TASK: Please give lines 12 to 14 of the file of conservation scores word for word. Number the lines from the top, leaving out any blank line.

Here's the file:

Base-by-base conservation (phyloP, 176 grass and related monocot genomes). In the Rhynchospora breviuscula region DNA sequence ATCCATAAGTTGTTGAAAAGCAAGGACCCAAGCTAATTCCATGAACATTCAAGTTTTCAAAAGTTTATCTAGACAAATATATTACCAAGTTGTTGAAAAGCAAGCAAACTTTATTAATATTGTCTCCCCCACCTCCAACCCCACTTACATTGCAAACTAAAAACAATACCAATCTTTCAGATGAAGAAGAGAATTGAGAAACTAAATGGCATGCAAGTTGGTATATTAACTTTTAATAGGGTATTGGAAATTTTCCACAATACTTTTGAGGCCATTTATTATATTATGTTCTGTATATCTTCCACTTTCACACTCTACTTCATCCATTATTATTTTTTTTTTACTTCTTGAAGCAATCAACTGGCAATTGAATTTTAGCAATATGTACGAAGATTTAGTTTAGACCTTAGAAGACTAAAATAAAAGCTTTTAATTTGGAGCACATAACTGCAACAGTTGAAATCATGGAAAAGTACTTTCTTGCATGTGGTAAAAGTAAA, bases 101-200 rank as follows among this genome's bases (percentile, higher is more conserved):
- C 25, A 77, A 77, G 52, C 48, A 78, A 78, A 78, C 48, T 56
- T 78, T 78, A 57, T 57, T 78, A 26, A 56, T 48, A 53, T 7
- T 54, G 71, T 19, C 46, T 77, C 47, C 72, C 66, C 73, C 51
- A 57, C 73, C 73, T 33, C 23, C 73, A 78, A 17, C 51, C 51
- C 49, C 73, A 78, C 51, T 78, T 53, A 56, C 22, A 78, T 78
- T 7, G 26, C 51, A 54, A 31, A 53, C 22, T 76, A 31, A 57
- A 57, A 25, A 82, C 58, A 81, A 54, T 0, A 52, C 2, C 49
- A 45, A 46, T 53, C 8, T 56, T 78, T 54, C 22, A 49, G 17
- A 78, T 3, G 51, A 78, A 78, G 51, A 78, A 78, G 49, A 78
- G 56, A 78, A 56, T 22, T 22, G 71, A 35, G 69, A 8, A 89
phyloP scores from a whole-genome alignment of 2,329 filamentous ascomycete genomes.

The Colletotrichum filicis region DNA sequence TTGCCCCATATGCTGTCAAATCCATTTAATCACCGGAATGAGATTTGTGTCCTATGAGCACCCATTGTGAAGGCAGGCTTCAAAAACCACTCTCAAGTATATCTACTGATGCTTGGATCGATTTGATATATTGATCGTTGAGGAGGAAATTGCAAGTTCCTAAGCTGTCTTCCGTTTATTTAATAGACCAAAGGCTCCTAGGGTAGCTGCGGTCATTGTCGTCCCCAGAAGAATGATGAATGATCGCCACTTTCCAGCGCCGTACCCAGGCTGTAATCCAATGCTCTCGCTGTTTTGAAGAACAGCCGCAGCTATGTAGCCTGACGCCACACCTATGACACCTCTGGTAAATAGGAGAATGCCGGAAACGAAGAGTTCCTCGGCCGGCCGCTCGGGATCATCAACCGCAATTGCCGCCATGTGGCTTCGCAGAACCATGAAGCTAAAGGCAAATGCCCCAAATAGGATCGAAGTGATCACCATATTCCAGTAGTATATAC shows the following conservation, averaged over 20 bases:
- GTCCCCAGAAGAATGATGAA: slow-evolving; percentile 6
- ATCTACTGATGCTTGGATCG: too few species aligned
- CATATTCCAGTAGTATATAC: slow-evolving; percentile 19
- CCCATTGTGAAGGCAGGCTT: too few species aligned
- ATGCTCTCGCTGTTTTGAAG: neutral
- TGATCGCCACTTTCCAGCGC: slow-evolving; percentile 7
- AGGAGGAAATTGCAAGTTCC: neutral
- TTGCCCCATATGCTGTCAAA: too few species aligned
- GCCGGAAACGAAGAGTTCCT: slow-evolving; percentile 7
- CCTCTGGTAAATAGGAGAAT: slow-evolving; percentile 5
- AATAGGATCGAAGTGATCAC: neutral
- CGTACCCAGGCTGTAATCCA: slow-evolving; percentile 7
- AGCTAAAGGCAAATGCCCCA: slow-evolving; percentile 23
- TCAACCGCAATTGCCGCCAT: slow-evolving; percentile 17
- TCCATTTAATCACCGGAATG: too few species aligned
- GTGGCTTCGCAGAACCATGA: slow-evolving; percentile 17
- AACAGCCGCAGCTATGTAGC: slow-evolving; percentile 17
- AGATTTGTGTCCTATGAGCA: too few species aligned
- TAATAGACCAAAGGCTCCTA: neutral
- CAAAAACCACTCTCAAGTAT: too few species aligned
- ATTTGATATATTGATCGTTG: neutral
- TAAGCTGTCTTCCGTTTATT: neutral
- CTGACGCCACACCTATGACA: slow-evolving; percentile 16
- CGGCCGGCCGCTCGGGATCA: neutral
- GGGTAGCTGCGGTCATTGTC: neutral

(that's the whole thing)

phyloP scores from a whole-genome alignment of 2,329 filamentous ascomycete genomes.

The Colletotrichum filicis region DNA sequence TTGCCCCATATGCTGTCAAATCCATTTAATCACCGGAATGAGATTTGTGTCCTATGAGCACCCATTGTGAAGGCAGGCTTCAAAAACCACTCTCAAGTATATCTACTGATGCTTGGATCGATTTGATATATTGATCGTTGAGGAGGAAATTGCAAGTTCCTAAGCTGTCTTCCGTTTATTTAATAGACCAAAGGCTCCTAGGGTAGCTGCGGTCATTGTCGTCCCCAGAAGAATGATGAATGATCGCCACTTTCCAGCGCCGTACCCAGGCTGTAATCCAATGCTCTCGCTGTTTTGAAGAACAGCCGCAGCTATGTAGCCTGACGCCACACCTATGACACCTCTGGTAAATAGGAGAATGCCGGAAACGAAGAGTTCCTCGGCCGGCCGCTCGGGATCATCAACCGCAATTGCCGCCATGTGGCTTCGCAGAACCATGAAGCTAAAGGCAAATGCCCCAAATAGGATCGAAGTGATCACCATATTCCAGTAGTATATAC shows the following conservation, averaged over 20 bases:
- GTCCCCAGAAGAATGATGAA: slow-evolving; percentile 6